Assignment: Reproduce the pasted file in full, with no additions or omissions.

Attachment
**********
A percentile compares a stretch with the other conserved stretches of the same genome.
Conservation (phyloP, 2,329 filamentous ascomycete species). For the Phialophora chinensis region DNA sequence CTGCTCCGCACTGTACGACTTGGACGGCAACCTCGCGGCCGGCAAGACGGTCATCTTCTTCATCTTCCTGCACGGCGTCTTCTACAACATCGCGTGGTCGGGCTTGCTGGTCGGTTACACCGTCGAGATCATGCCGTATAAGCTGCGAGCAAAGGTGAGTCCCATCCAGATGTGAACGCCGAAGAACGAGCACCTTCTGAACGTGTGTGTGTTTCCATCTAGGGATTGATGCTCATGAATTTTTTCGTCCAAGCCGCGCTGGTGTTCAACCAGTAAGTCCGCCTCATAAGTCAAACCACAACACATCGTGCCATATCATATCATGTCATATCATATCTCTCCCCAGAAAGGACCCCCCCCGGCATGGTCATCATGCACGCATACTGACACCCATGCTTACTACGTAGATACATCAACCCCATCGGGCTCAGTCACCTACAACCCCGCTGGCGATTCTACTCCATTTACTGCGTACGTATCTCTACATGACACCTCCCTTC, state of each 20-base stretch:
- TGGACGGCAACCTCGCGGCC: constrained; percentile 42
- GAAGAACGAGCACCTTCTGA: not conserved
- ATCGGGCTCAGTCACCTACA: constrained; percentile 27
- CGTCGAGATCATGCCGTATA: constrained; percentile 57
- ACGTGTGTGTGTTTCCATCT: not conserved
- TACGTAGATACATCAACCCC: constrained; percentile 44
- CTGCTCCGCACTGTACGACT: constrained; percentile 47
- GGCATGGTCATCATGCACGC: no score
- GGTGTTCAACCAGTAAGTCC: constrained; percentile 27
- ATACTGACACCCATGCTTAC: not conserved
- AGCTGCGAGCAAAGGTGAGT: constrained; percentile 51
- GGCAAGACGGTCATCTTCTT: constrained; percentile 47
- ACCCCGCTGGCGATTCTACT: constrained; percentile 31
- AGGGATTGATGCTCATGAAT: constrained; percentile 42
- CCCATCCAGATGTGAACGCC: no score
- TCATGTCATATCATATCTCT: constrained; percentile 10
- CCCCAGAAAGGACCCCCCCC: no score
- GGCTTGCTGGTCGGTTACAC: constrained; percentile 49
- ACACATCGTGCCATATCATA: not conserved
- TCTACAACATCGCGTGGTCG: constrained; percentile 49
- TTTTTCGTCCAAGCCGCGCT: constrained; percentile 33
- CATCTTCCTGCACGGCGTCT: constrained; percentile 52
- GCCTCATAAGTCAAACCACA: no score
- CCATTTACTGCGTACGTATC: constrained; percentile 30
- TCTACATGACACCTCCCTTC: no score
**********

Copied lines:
A percentile compares a stretch with the other conserved stretches of the same genome.
Conservation (phyloP, 2,329 filamentous ascomycete species). For the Phialophora chinensis region DNA sequence CTGCTCCGCACTGTACGACTTGGACGGCAACCTCGCGGCCGGCAAGACGGTCATCTTCTTCATCTTCCTGCACGGCGTCTTCTACAACATCGCGTGGTCGGGCTTGCTGGTCGGTTACACCGTCGAGATCATGCCGTATAAGCTGCGAGCAAAGGTGAGTCCCATCCAGATGTGAACGCCGAAGAACGAGCACCTTCTGAACGTGTGTGTGTTTCCATCTAGGGATTGATGCTCATGAATTTTTTCGTCCAAGCCGCGCTGGTGTTCAACCAGTAAGTCCGCCTCATAAGTCAAACCACAACACATCGTGCCATATCATATCATGTCATATCATATCTCTCCCCAGAAAGGACCCCCCCCGGCATGGTCATCATGCACGCATACTGACACCCATGCTTACTACGTAGATACATCAACCCCATCGGGCTCAGTCACCTACAACCCCGCTGGCGATTCTACTCCATTTACTGCGTACGTATCTCTACATGACACCTCCCTTC, state of each 20-base stretch:
- TGGACGGCAACCTCGCGGCC: constrained; percentile 42
- GAAGAACGAGCACCTTCTGA: not conserved
- ATCGGGCTCAGTCACCTACA: constrained; percentile 27
- CGTCGAGATCATGCCGTATA: constrained; percentile 57
- ACGTGTGTGTGTTTCCATCT: not conserved
- TACGTAGATACATCAACCCC: constrained; percentile 44
- CTGCTCCGCACTGTACGACT: constrained; percentile 47
- GGCATGGTCATCATGCACGC: no score
- GGTGTTCAACCAGTAAGTCC: constrained; percentile 27
- ATACTGACACCCATGCTTAC: not conserved
- AGCTGCGAGCAAAGGTGAGT: constrained; percentile 51
- GGCAAGACGGTCATCTTCTT: constrained; percentile 47
- ACCCCGCTGGCGATTCTACT: constrained; percentile 31
- AGGGATTGATGCTCATGAAT: constrained; percentile 42
- CCCATCCAGATGTGAACGCC: no score
- TCATGTCATATCATATCTCT: constrained; percentile 10
- CCCCAGAAAGGACCCCCCCC: no score
- GGCTTGCTGGTCGGTTACAC: constrained; percentile 49
- ACACATCGTGCCATATCATA: not conserved
- TCTACAACATCGCGTGGTCG: constrained; percentile 49
- TTTTTCGTCCAAGCCGCGCT: constrained; percentile 33
- CATCTTCCTGCACGGCGTCT: constrained; percentile 52
- GCCTCATAAGTCAAACCACA: no score
- CCATTTACTGCGTACGTATC: constrained; percentile 30
- TCTACATGACACCTCCCTTC: no score